Skelling Michael is a remote island sitting 12 km off the coast of Ireland in the middle of the rugged seas of the Atlantic Ocean.
This UNESCO World Heritage Site was one of the most fascinating things we visited in the entire country. (And that is saying a lot!)
Getting to Skellig Michael is half the fun. We toured Skellig Michael in April and had the most amazing weather. But that isn’t always the case. It is often very difficult to visit Skellig Michael due to inclement weather and a short boating season.
The ride out to the Skellig Islands is by a small fishing boat facing rough seas. It offers quite the thrill ride as you take in the amazing views of the peninsula.
More often than not, trips to Skellig Michael are canceled due to weather.
Sometimes if you do manage to get to the island, the surging seas put a stop to any chance of making a landing.
So a visit to Skellig Michael is something special and worth savoring.
Star Wars Was Filmed at Skellig Michael
Skellig Michael not only attracts history buffs and travelers, it has now become a popular spot for film buffs and fanboys.
But the Skellig Islands have drawn explorers for centuries to its mysterious shores.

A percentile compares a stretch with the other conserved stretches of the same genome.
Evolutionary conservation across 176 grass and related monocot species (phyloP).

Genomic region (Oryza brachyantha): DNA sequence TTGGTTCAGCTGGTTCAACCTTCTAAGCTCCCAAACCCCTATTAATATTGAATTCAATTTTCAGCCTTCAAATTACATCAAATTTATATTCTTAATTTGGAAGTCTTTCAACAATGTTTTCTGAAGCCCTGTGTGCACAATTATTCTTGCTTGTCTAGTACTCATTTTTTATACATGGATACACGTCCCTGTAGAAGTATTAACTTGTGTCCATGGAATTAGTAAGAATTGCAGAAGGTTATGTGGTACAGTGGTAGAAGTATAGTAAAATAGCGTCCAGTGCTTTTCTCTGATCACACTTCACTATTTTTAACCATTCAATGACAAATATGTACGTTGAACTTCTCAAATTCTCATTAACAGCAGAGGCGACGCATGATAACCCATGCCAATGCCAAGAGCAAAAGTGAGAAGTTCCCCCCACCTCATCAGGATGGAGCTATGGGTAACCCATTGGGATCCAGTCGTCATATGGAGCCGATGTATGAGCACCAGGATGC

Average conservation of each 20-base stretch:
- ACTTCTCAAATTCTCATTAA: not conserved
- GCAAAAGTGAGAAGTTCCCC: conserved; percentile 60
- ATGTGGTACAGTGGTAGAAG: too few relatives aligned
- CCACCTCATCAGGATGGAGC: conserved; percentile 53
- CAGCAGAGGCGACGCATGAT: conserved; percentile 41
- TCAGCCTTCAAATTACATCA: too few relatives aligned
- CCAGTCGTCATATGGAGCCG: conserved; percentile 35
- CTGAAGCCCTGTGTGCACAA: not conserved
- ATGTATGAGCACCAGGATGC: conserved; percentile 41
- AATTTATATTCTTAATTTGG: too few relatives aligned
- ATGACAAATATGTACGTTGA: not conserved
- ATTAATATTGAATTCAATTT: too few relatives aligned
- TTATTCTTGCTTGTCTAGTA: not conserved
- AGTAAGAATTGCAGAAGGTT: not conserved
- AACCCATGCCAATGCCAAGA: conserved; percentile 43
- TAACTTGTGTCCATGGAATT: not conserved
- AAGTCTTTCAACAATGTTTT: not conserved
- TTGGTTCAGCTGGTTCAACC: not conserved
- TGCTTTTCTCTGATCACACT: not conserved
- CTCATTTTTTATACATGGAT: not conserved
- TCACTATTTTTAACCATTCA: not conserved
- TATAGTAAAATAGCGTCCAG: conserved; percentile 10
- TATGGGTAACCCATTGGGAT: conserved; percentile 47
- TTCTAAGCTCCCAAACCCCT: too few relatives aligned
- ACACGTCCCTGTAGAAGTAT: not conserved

Still, very few people make the journey to see Skellig Michael and even fewer manage to step foot on the island.
About Skellig Michael Ireland
Skellig Michael is a designated UNESCO World Heritage Site dating back 1400 years.
When you visit here, you will feel as if you have stepped back in time.
The Skellig Rocks were home to a group of Christian monks who bult a monastery atop Skellig Michael between the 6th and 9th centuries.
The monks lived in beehive huts that they built by hand while surviving the elements and Viking invasions until the 12th century.
These hearty monks lived on a diet of rainwater, sea birds, and the odd sea lion for food.
Life was difficult during this early Christian period, but it gave them the seclusion they were looking for.
Skellig Experience Visitors Centre
Our trip began at The Skellig Experience Visitors Centre on Valentia Island just off the Peninsula of County Kerry.
This trip was part of our Wild Atlantic Way road trip itinerary, so once we finished up driving around the famous Ring of Kerry, we made our way to Port Magee to explore these amazingly preserved monastic beehives.
The visitor’s centre has exhibits about the history of Skellig Michael and it offers an excellent video introduction before visiting the Skellig Islands.
After getting an understanding of what to expect, we set sail to the high seas of Ireland for one of our greatest ancient ruins experiences ever.
The Trip to the Skellig Islands
The boat trip took about an hour to get out to Skellig Michael. You can pick up snacks at the visitor’s centre for the ride which was a nice touch.
It was also a blessing having full bellies to ease the sea sickness.
If you are prone to seasickness, I suggest taking medication. The water can be choppy and the swells can cause nausea for the uninitiated.